MB: What role do sport organisations play specifically?

NW: As an executive in baseball and as a Black woman in America, there is a tremendous weight on my shoulders as we hear global cries for social justice. I often think of what I can do to help make this country better for us today and for the next generation. The tool that I can use… is baseball. Sport is the vehicle. It’s the path to bringing us together as we acknowledge that opportunities are not afforded to us all. Baseball is woven into the fabric of America. By leveraging the impact of the game, we can capture the attention of a significant portion of the population.


And while most people view professional sports as an escape, it has also been used during some of our nation’s most traumatic times to rally Americans around a common goal. Sport organisations play a critical role in reminding society that we have major things in common. Everyone wants to be free…free to live. Free to raise a family without the hovering fear that they will be met with violence simply because of the colour of their skin. When we break these issues down to the basic principles of “we all just want to live,” then it becomes easier to facilitate these tough conversations. Sports is the vehicle that brings us together as we acknowledge that opportunities are not afforded to us all.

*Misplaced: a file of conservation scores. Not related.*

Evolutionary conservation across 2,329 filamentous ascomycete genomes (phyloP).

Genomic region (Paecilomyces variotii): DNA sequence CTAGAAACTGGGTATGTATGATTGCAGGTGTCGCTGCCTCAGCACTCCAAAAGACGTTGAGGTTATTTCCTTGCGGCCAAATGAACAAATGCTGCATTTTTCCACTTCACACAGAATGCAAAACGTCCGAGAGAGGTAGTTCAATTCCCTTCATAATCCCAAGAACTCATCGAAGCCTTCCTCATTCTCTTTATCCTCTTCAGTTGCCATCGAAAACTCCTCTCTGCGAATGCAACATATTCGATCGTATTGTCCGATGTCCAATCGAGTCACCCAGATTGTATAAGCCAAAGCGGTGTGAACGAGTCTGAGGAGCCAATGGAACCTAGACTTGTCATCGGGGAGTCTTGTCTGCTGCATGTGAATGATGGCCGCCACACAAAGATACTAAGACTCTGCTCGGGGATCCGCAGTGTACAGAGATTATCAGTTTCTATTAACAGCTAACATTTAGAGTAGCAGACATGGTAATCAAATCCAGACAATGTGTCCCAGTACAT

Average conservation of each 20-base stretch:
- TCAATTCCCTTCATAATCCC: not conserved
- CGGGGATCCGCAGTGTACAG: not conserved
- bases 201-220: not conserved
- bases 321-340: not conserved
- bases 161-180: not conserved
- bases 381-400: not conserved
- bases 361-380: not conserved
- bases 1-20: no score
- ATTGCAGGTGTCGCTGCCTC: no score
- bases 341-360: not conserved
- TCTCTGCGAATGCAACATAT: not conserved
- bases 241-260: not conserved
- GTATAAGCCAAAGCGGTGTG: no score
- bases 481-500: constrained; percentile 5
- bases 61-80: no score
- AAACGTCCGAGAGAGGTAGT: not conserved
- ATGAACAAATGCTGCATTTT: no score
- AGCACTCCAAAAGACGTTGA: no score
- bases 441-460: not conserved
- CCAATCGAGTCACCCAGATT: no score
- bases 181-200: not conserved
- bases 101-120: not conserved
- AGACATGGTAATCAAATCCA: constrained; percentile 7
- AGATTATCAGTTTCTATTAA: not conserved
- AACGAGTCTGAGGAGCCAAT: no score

MB: Finally, tell us about the REAL tool and why it was created?

NW: The REAL too provides organisations with a free online platform to self-assess their internal systems and practices. It gives actual steps that can be taken to help your organisation address systemic racism. As mentioned, it starts within, so we have to look within and this tool assists with that. The tool is designed to give people next steps, action items their organisations can take to improve. As a result of taking the survey, which includes 11 questions, a free tailored report is provided. The reality is we have to get our own houses in order. We have to use tools like this to support a continued movement, not moment in time. Check on ourselves often, are we doing better? Can we do better? How do we do better? The tool helps us answer some of these questions and track our progress. 



to join the ‘Game on’ working group,  alongside other leaders committed to delivering social impact through sport, apply to become a member of meaningful business here.